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Survey best practice: Defining your terms

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By Adam Zuckerman | February 24, 2020

In this article, we explain why you should define terminology to remove ambiguity during the survey process. We also provide a few common definitions that you can use in your next survey.

One of the most difficult things in interpreting employee survey results is understanding the referent employees had in mind when completing the survey. A classic example is leadership. When responding to the question "I believe ABC Company leadership has a clear vision for the future," are employees thinking about the CEO, the Executive Team, Division Leadership, or their immediate manager? This challenge can feel especially acute when you are confronting unfavorable results and trying to decide on where to focus action.

While it's impossible to know for sure what employees were thinking, our best practice advice is to provide as much clarity as possible on each question’s intent. This means clearly defining all key terms throughout the survey and making those definitions readily available to respondents.

Commonly defined terms include various levels of leadership, immediate manager and customer. Organizational units (e.g., divisions, segments, and departments) are also often included. Actual definitions are specific to each company, though some common approaches have emerged.

  • Senior leadership is often defined with an established label such as "The Executive Committee" or descriptively "The CEO and their direct reports." In larger companies, there is also often a middle layer of leadership defined, and more rarely, more than one.
  • Manager is often defined as "the individual you report to on a day to day basis, regardless of their title" to avoid confusion among the variety of titles that can exist inside large companies.
  • Customer is commonly defined as "the person you primarily serve in your role, either internal or external to the company," which helps avoid confusion among corporate function employees who don’t have direct interaction with external customers.

Even with definitions like these, different employees may have had different mindsets. The image of senior leadership to a frontline employee may be very different from a middle manager. Given this ambiguity, there are two additional reminders worth mentioning:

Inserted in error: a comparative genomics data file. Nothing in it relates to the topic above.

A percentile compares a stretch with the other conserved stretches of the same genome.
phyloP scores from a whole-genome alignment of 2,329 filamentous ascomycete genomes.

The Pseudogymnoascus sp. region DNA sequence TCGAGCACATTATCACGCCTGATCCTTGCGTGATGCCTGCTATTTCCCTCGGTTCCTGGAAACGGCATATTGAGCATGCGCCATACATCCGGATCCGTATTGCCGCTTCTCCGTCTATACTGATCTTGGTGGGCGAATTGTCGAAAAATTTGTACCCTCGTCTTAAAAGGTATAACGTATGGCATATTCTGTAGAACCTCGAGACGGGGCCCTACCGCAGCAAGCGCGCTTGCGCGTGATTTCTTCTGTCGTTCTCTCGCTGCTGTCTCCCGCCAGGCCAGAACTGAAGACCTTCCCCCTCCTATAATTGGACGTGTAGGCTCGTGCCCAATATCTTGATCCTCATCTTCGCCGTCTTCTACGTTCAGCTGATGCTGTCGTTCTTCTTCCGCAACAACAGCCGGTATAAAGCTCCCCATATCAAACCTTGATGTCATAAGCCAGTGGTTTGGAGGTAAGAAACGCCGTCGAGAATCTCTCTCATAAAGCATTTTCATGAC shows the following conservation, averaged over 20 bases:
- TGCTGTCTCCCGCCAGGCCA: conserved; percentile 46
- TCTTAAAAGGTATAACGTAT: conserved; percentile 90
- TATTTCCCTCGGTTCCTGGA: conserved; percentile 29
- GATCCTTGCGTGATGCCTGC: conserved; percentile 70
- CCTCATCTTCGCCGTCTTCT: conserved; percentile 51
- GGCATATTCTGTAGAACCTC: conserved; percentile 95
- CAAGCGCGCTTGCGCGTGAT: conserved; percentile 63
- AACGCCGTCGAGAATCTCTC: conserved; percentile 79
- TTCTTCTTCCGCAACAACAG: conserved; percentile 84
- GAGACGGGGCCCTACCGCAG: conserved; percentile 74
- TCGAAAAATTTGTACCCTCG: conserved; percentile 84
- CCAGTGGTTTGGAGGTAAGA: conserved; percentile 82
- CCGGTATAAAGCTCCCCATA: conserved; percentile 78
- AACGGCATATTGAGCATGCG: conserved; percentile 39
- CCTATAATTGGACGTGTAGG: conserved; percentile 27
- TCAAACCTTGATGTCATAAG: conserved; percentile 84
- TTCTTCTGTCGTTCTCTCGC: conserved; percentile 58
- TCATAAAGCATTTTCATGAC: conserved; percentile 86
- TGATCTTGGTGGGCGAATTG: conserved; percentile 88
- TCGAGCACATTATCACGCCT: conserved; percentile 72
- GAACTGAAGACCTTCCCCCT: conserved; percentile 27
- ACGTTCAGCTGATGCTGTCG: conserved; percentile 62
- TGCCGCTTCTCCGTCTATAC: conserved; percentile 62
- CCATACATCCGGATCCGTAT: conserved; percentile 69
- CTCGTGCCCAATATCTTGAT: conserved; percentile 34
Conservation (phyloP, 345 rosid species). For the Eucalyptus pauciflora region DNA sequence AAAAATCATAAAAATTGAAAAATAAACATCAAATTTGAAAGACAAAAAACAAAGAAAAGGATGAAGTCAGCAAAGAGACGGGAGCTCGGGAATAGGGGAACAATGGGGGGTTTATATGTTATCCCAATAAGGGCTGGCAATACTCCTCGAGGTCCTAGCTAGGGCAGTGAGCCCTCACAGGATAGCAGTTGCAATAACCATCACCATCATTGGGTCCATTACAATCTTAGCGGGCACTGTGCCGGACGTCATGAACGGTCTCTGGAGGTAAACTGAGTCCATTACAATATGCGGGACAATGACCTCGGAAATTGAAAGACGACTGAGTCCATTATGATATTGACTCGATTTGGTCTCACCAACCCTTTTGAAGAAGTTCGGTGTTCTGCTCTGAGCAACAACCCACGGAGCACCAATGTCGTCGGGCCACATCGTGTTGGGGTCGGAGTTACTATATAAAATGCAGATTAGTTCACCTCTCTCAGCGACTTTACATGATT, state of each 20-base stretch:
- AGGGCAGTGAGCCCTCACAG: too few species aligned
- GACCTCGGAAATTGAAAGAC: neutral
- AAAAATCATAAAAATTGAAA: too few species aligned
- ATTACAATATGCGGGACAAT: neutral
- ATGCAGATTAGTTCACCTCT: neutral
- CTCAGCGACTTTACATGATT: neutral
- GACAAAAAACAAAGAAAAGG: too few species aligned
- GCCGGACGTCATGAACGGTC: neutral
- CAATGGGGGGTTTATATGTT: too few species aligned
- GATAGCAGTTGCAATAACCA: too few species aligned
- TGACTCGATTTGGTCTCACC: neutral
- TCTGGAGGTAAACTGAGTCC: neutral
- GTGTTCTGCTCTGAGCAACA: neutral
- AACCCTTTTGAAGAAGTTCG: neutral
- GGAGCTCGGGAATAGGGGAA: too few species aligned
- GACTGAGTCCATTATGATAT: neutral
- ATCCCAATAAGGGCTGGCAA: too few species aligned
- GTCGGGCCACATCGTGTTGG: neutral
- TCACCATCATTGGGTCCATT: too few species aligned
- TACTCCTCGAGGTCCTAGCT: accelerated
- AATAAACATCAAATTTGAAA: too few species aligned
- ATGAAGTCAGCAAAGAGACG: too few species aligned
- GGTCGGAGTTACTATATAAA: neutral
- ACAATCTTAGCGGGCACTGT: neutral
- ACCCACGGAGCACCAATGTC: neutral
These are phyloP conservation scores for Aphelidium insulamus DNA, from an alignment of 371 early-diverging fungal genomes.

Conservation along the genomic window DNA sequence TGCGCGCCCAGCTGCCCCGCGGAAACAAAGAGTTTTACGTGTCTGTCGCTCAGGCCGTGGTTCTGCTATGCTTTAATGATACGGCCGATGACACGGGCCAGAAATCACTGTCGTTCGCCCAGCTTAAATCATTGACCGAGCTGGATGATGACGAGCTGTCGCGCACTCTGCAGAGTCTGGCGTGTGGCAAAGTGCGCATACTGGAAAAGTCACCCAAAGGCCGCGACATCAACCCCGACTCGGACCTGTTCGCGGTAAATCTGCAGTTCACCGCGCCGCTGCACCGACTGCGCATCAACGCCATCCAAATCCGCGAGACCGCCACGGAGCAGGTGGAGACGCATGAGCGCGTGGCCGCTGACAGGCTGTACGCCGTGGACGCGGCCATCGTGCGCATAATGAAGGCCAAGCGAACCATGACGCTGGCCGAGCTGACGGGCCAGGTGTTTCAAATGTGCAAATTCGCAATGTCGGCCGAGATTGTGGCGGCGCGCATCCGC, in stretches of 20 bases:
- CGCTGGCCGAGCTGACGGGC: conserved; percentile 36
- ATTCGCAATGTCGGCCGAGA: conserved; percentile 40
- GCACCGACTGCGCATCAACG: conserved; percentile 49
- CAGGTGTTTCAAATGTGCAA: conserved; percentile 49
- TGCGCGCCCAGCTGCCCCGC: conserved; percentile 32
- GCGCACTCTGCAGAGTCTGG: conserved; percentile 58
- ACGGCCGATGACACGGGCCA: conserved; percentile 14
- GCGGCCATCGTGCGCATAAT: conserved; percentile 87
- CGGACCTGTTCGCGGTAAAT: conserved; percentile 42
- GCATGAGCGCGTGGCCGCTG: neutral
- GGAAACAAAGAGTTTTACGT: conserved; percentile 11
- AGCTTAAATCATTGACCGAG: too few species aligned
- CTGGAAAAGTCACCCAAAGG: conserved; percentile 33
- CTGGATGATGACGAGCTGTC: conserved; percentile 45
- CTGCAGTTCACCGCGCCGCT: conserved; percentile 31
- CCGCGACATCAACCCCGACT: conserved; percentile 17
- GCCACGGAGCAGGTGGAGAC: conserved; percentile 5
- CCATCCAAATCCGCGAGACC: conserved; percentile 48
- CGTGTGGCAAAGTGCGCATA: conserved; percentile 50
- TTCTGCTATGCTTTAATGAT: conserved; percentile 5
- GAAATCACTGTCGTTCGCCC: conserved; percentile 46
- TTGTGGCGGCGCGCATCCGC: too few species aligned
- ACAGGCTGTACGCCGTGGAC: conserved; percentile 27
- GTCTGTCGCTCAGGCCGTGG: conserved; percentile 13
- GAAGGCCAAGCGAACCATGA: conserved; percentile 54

1. While it's natural to want to understand the specific employee sentiment, on a practical level it may not matter much. In the example above, the critical issue is that employees don’t understand the company direction, which can be addressed in multiple ways at multiple levels.
  2. When greater precision is necessary before any actions are taken, there is no substitute for going back to employees and asking them to clarify their views. You can also provide suggestions for improvement. This is a great use of virtual focus groups, which allow you to gather views from a large, geographically dispersed set of employees quickly and easily.

In the meantime, defining key terms on the survey is a simple and effective way to remove as much ambiguity as possible when interpreting your results.

Log in to Willis Towers Watson's Employee Engagement Software today to start defining your key terms or contact us for a demo.

Author

Product Leader
Willis Towers Watson Employee Engagement Software

Adam is responsible for the overall development and direction of Willis Towers Watson Employee Engagement Software. His goal is to create the world’s greatest software for delivering insight and enabling actions that enhance employee experience, company culture, and business performance. Outside of work, Adam enjoys off-roading in his Jeep and spending time with his family. Follow Adam on Twitter.


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